What is Working Tax Credit?

Working Tax Credit (WTC) tops up the pay of low-paid workers (employed or self-employed). You can claim it separately or together with Child Tax Credit (but you use only one claim form). Tax credits are being gradually replaced by Universal Credit.

WTC is made up of a basic award (£1,960 per year in 2017-18), plus extra amounts (known as 'elements') for:

  • couples applying together;
  • single parents;
  • people who work 30 or more hours a week (if you are part of a couple, you can combine hours to qualify for this element);
  • disabled workers (who pass the 'disadvantage' test and are in receipt of or have recently received certain disability benefits);
  • people with a severe disability; and
  • people who use registered or approved childcare who need help with childcare costs.

To qualify for WTC, you will need to be working at least 16 hours a week, but, for a couple with one or more children, usually it's at least 24 hours between you (there are exceptions), with one of you working at least 16 hours, otherwise for someone aged 25-59, you must work at least 30 hours a week.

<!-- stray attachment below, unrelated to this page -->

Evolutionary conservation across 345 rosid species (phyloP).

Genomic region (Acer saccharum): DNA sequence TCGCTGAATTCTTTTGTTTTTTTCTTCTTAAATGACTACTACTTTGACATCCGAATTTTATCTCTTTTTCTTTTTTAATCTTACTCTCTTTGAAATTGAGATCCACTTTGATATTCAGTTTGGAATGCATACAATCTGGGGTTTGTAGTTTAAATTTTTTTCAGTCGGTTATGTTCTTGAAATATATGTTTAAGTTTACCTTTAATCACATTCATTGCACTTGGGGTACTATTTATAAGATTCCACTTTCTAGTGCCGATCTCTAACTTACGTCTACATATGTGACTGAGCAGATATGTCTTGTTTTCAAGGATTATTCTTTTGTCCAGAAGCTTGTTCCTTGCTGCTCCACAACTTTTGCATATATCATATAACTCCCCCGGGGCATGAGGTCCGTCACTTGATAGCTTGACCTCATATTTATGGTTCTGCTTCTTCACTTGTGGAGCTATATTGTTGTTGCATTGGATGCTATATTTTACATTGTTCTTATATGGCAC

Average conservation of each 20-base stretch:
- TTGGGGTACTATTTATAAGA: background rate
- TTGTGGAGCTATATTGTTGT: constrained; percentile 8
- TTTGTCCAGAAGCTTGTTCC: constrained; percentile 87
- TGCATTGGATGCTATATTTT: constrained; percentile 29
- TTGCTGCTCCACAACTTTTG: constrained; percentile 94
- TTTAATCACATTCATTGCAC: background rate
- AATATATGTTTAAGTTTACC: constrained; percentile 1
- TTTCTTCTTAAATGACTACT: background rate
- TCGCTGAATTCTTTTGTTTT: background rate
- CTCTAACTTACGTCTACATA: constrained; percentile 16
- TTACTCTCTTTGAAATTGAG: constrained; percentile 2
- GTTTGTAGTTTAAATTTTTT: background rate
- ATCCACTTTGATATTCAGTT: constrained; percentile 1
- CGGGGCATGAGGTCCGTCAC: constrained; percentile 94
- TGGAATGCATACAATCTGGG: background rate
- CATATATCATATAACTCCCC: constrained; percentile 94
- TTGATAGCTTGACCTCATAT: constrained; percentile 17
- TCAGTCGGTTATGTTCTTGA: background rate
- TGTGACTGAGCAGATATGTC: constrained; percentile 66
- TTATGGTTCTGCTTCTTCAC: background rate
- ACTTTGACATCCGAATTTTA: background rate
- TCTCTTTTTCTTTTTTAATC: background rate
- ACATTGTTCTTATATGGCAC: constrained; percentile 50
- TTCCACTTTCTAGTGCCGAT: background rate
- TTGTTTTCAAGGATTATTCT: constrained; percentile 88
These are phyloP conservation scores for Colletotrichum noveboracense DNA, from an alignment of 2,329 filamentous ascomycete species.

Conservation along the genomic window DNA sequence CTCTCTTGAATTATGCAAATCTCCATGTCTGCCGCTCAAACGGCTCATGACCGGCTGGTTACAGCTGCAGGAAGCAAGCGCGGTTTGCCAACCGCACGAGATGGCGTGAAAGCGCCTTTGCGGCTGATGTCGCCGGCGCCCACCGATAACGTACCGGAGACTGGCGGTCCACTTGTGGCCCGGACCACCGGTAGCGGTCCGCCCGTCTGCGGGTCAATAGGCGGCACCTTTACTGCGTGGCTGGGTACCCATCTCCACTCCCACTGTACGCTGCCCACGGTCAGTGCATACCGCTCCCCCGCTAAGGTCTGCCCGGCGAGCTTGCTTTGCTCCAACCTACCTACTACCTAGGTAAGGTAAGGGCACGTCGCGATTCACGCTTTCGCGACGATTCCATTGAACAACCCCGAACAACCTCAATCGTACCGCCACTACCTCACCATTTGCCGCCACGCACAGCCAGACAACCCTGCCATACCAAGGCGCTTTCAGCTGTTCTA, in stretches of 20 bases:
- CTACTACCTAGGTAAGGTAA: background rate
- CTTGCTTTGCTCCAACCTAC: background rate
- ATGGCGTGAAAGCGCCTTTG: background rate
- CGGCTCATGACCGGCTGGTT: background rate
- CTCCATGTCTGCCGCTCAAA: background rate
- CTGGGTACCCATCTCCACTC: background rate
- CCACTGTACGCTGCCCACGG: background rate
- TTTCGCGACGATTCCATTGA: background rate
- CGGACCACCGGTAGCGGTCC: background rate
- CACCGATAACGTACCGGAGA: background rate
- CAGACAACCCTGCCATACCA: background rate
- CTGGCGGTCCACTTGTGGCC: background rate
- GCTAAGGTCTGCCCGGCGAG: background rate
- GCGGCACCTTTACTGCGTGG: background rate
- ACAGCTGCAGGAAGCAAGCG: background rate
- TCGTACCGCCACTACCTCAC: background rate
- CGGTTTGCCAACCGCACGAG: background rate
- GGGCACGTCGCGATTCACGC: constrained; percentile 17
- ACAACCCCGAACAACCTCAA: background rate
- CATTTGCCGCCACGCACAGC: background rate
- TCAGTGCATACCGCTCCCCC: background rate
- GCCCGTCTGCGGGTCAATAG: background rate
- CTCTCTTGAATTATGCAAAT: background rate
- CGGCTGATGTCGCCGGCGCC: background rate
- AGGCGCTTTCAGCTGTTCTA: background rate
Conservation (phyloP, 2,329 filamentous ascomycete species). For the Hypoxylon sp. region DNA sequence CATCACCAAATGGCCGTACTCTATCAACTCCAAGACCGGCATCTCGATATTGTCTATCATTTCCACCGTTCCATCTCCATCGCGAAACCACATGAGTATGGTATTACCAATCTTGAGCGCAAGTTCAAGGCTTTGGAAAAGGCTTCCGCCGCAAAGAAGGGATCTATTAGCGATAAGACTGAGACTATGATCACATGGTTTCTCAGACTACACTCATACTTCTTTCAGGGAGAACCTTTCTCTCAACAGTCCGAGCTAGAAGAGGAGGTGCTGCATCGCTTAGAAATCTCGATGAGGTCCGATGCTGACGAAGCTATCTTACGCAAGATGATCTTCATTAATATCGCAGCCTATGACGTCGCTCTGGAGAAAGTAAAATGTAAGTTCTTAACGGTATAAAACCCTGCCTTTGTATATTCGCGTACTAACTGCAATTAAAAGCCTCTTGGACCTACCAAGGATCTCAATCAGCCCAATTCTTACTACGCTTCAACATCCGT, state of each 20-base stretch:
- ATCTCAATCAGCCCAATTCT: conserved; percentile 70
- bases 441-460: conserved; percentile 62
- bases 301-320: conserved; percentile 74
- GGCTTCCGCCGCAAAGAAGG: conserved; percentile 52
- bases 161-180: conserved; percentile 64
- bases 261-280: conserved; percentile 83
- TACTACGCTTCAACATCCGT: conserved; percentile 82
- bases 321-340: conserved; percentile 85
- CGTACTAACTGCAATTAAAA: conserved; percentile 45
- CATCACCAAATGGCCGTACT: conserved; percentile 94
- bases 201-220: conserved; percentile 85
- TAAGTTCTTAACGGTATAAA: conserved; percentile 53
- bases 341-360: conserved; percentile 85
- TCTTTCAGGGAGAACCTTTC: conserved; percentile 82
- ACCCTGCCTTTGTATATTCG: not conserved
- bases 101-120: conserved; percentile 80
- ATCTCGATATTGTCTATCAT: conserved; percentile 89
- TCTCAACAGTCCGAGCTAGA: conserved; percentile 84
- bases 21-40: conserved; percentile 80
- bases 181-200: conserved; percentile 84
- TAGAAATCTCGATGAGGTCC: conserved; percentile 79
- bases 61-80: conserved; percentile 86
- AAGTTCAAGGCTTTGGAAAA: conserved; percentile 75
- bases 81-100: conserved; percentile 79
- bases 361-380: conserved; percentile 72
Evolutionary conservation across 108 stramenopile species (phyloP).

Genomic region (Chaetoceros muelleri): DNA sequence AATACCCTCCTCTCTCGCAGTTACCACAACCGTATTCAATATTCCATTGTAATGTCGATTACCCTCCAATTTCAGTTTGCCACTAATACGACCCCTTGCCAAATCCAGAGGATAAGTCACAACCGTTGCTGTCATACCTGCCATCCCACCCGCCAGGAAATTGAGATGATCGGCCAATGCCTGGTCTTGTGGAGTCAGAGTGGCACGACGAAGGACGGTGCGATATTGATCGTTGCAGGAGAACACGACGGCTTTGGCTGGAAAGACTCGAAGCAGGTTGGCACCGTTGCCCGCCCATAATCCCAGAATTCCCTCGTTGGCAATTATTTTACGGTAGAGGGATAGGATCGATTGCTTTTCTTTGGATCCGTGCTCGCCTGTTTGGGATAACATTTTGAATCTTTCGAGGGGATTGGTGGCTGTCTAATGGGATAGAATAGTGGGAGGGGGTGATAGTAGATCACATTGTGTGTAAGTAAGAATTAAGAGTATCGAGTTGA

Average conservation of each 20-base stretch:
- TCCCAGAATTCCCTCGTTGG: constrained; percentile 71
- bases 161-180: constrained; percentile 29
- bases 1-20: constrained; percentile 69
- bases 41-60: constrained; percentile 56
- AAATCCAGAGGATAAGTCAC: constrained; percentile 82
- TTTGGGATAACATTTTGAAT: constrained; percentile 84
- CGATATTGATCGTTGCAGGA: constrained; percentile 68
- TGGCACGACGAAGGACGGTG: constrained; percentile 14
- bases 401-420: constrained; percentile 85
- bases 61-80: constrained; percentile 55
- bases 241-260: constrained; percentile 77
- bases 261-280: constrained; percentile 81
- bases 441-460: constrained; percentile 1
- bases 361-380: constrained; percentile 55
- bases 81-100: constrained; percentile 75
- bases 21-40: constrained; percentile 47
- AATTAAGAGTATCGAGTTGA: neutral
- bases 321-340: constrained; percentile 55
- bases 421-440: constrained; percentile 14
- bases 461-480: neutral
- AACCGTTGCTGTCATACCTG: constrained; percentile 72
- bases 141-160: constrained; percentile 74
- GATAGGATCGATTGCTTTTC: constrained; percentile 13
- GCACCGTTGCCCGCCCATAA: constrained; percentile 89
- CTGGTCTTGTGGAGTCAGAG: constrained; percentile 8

Other conditions are that you are aged 16 or over and you or your partner have responsibility for a child; or have a disability that puts you at a disadvantage in getting a job, and are in receipt of or have recently received certain disability benefits.

If none of these apply, then you must be aged 25 or over and working at least 30 hours a week. The Money Advice Service explains all these conditions in more detail.

Note: This content is provided as general background information and should not be taken as legal advice or financial advice for your particular situation. Make sure to get individual advice on your case from your union, a source on our free help page or an independent financial advisor before taking any action.